4) For the engine motor, is this the correct motor to use (I don't want to use one thats going to be EXTREME SPEED, otherwise there's a fear that the engine blades could come flying out being plastic and all):


    This is going to be one of the most complicating things I've ever done in terms of a hobby as I've never touched electricals in my life, and mixing this with a model plane is going to be extremely tough. I just need help in knowing what to connect where, and what to use to be able to control and manipulate the flashing.

    I'm really sorry if anyone thinks this has been written rash, but if there's anything unclear in this, please do tell me and I'd be happy to clarify.

    Thank you so much, I really would appreciate any help you could please provide :)
  9. Bernard

    AAC Fanatic!

    Aug 7, 2008
    Best that I can figure, .4 mm wire would have about .04 ohms per ft. or for a .1 V drop / ft. = 2.5 A, or no heat problem.
  10. wayneh


    Sep 9, 2010
    The answer to that depends on just one thing, the current through that wire. That's not clear at the moment so it's hard to know. But as @Bernard has estimated, it's probably not an issue.
    Can't tell yet.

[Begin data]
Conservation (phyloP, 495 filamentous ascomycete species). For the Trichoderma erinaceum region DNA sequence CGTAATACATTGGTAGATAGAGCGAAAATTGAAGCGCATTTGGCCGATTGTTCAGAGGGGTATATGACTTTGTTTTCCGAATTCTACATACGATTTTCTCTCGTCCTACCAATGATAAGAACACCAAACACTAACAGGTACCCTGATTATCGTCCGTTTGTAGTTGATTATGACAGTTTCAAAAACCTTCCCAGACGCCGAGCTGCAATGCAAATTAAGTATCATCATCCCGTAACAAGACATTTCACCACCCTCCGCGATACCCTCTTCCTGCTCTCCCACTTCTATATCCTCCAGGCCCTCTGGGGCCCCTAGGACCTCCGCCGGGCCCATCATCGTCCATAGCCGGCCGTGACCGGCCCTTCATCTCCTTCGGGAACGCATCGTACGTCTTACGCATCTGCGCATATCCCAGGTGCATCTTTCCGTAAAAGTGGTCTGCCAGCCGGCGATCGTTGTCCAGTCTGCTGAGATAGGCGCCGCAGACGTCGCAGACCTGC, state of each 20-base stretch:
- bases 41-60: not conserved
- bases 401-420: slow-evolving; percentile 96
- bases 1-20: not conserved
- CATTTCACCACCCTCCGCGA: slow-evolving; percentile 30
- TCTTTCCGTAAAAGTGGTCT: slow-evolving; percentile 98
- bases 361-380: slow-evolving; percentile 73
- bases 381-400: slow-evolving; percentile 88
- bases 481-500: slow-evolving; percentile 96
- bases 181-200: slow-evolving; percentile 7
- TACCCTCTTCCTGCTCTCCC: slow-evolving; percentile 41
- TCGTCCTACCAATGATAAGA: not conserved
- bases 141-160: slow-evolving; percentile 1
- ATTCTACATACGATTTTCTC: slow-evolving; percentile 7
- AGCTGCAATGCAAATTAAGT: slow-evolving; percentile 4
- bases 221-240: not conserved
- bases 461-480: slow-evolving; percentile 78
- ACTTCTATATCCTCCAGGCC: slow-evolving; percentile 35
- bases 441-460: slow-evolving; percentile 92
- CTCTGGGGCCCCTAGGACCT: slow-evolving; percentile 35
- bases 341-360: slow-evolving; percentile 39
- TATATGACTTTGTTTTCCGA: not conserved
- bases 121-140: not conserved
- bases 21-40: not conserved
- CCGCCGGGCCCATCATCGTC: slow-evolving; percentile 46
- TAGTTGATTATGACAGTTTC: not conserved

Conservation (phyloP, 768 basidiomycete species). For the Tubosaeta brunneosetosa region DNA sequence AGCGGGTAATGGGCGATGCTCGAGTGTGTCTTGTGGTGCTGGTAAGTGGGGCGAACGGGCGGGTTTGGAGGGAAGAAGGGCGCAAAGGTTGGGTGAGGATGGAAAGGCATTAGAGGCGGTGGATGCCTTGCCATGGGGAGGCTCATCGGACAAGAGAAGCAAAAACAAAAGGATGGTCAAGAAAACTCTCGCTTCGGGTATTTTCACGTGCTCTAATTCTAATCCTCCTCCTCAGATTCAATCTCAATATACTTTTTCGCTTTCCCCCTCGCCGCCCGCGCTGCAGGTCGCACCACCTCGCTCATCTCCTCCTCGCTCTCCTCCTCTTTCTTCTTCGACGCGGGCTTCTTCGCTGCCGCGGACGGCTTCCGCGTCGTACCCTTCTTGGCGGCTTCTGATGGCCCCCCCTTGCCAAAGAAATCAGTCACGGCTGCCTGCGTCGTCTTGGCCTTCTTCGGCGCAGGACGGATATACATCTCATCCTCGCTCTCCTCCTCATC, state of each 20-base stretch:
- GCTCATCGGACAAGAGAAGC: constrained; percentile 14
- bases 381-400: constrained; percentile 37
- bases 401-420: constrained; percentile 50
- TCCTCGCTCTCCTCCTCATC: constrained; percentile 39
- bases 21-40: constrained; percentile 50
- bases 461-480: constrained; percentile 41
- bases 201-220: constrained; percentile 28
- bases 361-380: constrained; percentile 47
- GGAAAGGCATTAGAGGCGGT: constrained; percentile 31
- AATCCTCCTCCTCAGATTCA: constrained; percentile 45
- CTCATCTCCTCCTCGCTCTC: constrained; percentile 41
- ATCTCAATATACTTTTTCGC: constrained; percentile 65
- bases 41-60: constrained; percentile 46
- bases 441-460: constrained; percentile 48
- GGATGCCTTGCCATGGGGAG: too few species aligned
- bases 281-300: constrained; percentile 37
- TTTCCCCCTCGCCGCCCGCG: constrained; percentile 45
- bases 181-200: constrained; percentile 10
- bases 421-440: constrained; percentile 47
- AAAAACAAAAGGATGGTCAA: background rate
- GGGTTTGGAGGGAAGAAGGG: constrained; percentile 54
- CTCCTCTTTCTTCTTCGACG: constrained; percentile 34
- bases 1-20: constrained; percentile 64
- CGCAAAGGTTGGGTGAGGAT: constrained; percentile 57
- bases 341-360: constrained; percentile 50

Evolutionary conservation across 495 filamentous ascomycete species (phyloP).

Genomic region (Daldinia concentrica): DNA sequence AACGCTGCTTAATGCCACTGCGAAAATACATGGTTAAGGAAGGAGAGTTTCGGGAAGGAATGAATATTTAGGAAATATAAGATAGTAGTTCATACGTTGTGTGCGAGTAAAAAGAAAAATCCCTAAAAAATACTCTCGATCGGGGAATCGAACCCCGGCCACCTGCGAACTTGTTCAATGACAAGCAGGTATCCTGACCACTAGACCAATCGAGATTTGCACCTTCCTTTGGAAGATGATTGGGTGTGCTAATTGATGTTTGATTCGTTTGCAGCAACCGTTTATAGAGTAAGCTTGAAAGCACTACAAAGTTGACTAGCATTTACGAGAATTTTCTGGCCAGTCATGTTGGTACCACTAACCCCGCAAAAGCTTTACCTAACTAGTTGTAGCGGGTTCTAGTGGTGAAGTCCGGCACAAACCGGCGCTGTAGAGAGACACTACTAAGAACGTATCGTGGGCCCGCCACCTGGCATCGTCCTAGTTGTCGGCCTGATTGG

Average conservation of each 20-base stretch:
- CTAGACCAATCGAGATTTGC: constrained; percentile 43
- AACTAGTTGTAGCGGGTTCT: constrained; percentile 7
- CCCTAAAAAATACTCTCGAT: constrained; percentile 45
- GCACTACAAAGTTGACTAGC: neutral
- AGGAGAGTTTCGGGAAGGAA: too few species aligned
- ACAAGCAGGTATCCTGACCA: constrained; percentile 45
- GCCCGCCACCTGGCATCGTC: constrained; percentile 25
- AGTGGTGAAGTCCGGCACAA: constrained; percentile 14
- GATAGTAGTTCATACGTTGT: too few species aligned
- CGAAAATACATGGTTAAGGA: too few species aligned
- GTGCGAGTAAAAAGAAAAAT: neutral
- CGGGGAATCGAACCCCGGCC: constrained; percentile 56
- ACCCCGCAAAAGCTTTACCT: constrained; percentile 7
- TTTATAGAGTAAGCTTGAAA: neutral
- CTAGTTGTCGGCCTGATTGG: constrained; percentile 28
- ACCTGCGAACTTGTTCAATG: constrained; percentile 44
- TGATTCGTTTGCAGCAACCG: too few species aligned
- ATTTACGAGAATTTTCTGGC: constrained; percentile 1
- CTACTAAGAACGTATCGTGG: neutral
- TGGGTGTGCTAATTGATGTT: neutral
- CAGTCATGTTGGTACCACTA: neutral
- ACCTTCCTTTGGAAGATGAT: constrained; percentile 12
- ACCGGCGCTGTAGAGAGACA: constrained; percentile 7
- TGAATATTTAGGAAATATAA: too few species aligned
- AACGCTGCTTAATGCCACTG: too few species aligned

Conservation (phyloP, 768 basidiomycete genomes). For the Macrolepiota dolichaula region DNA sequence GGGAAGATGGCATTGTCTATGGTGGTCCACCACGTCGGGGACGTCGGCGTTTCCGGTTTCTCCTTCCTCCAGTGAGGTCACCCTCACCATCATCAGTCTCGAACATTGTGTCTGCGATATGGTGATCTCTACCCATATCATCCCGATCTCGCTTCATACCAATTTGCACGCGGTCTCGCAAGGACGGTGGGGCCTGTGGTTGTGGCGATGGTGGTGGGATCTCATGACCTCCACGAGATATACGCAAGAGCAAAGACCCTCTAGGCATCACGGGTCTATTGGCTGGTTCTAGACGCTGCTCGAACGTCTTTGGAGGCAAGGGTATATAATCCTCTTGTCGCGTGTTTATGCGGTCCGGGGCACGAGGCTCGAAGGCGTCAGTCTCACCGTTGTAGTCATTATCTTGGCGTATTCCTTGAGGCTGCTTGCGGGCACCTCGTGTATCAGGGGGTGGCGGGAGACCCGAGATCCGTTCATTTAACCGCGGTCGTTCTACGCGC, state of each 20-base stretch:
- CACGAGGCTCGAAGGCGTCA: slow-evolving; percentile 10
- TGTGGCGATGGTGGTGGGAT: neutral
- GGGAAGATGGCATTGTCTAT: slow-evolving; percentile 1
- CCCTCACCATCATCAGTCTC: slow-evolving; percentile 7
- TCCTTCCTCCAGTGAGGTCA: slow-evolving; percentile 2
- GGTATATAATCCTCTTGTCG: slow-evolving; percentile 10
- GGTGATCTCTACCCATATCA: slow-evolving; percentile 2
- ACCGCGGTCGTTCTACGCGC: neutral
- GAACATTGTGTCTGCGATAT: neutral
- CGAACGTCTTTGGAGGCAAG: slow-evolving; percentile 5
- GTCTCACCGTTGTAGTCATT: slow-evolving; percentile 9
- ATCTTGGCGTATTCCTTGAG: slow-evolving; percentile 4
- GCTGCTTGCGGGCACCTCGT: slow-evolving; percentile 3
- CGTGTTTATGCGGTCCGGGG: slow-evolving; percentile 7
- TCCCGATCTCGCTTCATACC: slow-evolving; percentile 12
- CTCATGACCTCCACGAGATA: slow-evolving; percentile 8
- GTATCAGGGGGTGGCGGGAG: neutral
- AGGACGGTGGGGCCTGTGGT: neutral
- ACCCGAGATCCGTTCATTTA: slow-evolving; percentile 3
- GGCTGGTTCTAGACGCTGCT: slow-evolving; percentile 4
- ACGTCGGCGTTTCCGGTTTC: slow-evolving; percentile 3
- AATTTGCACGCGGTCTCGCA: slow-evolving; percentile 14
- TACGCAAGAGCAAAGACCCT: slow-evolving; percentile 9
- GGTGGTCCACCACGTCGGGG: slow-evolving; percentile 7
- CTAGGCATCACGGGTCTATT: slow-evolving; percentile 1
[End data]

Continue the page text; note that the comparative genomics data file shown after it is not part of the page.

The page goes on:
I don't know about the SMD parts. But for general prototyping and projects, I use protoboard. Others recommend strip board. There are also SMD to thru-hole adapters. Again, I'm out of my range with this.
    If you want to adjust the flashing rate after the circuit is built, then you may want some pots to accomplish that. But for a fixed flash pattern, you probably won't need a pot. Pots are often the most expensive par
    Not sure. That link does not mention the power requirement or the rpm. I suspect that for just looks, a less powerful and/or slower motor would be best.
    One step at a time is my advice. Learn how to flash an LED with a 555 circuit on a breadboard. Learn how to change the frequency and the duty cycle so you can get the on/off times you want. Once you've done it on a breadboard, you'll have confidence to move it into your model. Also, read data sheets. You need to know the details of the parts you are using. Size, power, max voltage and current, and so on. You can't design anything without the details about your parts. Take your time and you'll get there.